Once I got all the parts back it was just a simple process of putting it all back together in the proper order and torque. I followed the Haynes book and made sure that every bolt had locktite and every pipe fitting had pipe sealer and every gasket had gasket sealer on both sides. I also did a lot of searching on the Internet for other people who had rebuilt Z engines. The Datsun Z Garage by Bryan Little is one of the best I found. I could go into excruciating detail about every step of the re-build but I'm no expert and therefore can't really say anything with any authority. In fact I don't even know if the damn thing is going to run! One thing I can say for sure. If you are planning on rebuilding an engine and don't have the process memorized make sure that you take plenty of pictures of the completely assembled engine and get them developed before dismantling it. Use more than one roll of film. I took 1/2 roll of film before I took everything apart and the developer ruined the negatives before they developed the pics. I had already taken the engine apart. All they gave me was a new roll of film and a "sorry, read the fine print, we're not liable." So putting it back together is going to be a real chore! Another fantastic source of information are the two main Z forums www.zcar.com and www.twinturbo.com. Almost everything I have learned about Z cars came from zcar.com
The Valvecover went to Southwest Polishing in Mesa, AZ. for an incredible mirror-like finish. I milled-off the words Nissan - OHC from the top of the cover before giving it to them. It's truly amazing how nice it turned out. Well worth the $100 bucks. They're even going to polish the bolts at no additional charge. This is a purely cosmetic upgrade but I am planning on showing the vehicle when it's finished and it really sets off the yellow block. With a flat black engine bay it'll look awesome!
The car had a completely stock suspension setup when I bought it. In fact the struts and bushings were all original and in very poor condition. In order for the car to handle as well as it looks, the suspension needed to be upgraded. In addition the entire vehicle was lowered approximately 2" The front of the car was lowered using a combination of motorsport springs, cutting and sectioning the front struts then re-welding the perches lower on the strut housing, using Golf GTI cartridges with custom milled inserts at the top inside the housing and under the nut to hold the GTI cartridge in place. The rear of the vehicle was lowered by using motorsport springs and replacing the tall strut insulator hats which are standard on the later Z cars with shorter front strut hats. The air gap inside the struts between the cartridge and the housing were filled with antifreeze.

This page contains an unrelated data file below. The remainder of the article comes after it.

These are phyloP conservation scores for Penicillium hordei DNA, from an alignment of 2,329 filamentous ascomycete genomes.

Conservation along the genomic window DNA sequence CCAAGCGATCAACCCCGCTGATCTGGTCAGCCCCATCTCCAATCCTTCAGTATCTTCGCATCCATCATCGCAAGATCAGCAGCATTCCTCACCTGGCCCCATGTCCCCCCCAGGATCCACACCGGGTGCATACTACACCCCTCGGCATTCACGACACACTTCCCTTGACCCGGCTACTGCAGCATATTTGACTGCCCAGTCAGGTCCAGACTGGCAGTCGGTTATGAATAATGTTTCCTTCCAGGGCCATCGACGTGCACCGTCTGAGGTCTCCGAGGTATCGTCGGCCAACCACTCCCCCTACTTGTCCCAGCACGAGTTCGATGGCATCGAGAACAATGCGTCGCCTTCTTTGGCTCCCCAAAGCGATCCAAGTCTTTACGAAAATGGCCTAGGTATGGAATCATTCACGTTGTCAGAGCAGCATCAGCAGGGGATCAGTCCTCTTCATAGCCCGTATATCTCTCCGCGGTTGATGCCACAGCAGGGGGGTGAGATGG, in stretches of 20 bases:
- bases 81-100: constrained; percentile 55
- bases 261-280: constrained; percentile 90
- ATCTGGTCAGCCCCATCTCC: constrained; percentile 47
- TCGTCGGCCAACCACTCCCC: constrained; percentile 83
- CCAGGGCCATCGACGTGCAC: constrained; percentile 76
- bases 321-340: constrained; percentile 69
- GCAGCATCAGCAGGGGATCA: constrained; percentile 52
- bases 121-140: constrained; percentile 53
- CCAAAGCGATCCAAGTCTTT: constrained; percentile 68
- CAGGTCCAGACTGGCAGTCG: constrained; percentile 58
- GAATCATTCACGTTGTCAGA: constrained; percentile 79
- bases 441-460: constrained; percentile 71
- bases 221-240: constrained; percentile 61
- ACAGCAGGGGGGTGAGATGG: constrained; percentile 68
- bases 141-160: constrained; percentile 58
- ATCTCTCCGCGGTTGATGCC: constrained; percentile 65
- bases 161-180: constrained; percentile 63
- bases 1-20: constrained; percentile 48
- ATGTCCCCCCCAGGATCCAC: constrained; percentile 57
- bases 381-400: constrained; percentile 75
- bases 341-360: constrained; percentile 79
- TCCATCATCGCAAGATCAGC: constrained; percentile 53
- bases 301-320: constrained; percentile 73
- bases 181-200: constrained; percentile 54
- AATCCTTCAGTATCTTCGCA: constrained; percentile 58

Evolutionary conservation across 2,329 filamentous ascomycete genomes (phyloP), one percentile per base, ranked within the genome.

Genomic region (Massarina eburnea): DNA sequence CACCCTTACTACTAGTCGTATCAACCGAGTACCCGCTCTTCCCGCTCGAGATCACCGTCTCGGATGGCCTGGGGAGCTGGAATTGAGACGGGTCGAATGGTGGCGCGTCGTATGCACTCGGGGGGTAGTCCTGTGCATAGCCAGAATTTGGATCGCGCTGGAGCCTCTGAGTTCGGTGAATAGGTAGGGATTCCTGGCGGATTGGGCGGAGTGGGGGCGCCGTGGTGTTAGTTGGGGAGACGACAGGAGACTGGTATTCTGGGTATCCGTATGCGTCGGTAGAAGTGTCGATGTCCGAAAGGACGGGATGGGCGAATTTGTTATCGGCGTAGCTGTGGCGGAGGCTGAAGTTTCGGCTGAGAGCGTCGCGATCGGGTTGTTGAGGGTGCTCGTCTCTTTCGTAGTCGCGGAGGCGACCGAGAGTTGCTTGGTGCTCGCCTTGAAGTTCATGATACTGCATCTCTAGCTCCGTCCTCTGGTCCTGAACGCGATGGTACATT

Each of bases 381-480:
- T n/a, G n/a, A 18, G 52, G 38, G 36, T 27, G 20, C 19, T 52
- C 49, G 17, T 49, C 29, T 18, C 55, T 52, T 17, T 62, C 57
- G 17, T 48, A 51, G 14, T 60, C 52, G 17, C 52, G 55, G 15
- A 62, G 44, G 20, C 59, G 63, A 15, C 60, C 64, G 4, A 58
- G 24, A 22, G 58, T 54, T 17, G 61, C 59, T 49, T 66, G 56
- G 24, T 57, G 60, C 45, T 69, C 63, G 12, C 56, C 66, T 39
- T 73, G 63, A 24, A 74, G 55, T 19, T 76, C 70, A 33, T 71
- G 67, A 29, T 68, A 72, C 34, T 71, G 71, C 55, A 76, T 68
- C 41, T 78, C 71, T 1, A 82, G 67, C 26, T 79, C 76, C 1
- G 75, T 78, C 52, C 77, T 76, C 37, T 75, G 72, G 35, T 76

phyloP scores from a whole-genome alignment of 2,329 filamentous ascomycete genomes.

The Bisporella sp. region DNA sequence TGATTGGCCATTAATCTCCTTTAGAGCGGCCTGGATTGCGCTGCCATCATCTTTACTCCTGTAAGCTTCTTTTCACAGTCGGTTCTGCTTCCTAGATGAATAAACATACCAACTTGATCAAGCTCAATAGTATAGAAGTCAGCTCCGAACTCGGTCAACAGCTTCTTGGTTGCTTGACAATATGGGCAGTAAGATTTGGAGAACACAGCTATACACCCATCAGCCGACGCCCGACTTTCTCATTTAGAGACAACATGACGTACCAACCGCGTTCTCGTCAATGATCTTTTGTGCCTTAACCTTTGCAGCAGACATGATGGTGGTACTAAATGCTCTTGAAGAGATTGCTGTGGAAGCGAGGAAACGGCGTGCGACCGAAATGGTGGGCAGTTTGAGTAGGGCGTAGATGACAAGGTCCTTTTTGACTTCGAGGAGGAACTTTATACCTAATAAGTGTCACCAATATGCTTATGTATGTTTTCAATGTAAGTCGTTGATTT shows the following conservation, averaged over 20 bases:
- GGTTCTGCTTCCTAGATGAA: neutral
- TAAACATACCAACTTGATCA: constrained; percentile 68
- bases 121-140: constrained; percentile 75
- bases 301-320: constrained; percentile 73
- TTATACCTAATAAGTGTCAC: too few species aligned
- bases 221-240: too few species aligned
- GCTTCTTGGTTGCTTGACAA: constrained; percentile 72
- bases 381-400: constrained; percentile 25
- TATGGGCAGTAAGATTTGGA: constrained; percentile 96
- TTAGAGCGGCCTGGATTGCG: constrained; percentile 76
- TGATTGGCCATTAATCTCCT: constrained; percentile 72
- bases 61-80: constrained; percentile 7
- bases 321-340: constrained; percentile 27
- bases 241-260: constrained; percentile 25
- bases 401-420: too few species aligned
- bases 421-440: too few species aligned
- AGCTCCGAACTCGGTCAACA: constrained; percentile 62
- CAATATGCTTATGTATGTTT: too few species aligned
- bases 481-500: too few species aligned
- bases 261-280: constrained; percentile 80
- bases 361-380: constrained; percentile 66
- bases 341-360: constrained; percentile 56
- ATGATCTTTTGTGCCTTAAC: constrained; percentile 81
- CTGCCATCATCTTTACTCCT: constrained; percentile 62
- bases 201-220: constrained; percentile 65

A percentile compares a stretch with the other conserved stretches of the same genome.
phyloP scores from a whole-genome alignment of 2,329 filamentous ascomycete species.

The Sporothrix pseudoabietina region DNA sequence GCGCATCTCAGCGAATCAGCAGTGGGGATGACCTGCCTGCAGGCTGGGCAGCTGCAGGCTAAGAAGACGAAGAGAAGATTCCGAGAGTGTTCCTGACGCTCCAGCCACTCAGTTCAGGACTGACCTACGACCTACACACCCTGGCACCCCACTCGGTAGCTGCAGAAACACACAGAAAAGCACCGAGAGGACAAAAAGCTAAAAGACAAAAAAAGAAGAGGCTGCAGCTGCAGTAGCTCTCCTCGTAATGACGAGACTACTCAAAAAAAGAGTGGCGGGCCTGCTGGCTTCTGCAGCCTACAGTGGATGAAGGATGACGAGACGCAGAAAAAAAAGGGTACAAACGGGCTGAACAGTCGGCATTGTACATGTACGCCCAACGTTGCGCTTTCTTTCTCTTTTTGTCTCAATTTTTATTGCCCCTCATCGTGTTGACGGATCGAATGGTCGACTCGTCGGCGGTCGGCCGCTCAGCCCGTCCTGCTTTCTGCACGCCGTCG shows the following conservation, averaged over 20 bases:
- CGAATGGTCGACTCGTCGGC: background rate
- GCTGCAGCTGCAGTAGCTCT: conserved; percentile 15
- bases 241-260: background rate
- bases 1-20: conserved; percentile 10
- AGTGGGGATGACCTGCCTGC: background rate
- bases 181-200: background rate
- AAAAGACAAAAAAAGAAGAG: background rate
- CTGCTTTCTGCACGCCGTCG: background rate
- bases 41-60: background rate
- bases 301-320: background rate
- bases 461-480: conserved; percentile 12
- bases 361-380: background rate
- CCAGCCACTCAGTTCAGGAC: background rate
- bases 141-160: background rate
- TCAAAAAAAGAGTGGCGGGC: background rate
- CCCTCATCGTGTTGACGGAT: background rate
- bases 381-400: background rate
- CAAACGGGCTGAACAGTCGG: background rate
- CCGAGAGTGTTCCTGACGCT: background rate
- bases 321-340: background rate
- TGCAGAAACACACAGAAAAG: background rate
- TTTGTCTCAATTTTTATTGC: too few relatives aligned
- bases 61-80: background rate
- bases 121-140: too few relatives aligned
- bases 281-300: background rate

The upgrades performed to the vehicle were completed in April 1998 and consisted of the following items which were purchased at Victoria British, Motorsport and BAP Import Specialists in Phoenix, AZ.
- Suspension Techniques swaybars - Front and Rear
- KYB struts - Front struts : VW Golf GTI / Rear struts : 280Z upgraded replacement struts
- Springs - Motorsport Lowering springs. (Note: I have seen the Suspension Techniques springs side by side with the motorsport springs and they are identical in height. The S/T springs are powder coated in a nice grey metallic finish and the MS springs are poorly painted blue with some raw metal showing through. The MS springs are much less expensive than the S/T ones and it's probably due to the finish. I will drive both vehicles and reach a handling conclusion at that time.)
- Motorsport Bump Steer Spacers - These spacers are supposed to aleviate the geometry shift in the steering caused by lowering the front suspension.
- BAP dust boots with built-in bump stops - These dust boots are very nice, the bump stop is molded right into the top of the boot. At $12.00/ea they're hard to beat.
The entire front of the car was taken apart. Every piece of metal was sandblasted and every piece of rubber except the steering insulator was replaced with either new rubber or urethane. Wheel bearings and races were replaced and repacked, rotors were turned and brake calipers were sandblasted and painted with aluminum paint
Like I said, Not too much to see here yet, Just been working on the dash and gauges. Had to create a structure to hold the gauges. Really wanted something removeable from the front of the dash so when I need to fix a gauge, it's only a few bolts away...
Here are some shots of the car exterior before I started putting the VR Kit on.
I really wanted to change the look of the interior so that no one could look at it and say, "That's a z-car" Not that I don't like the Z car, it's just that I'm making a Ferrari. The Dash and gauges are difficult to change over. Most people who make a Velo Rossa™ just leave the stock dash in place. It does work after all. All that said, here's what I am doing to my Dash:
These two photos show the metal frame of the original Z dash and the fiberglass shell that mounts onto it using bolts and expanding foam.
I wanted to be able to remove the gauges from the front of the dash should the need arise in the future. So I created this 'Pod". All the instruments attach to this fiberglass piece. and this slips into the dash shell.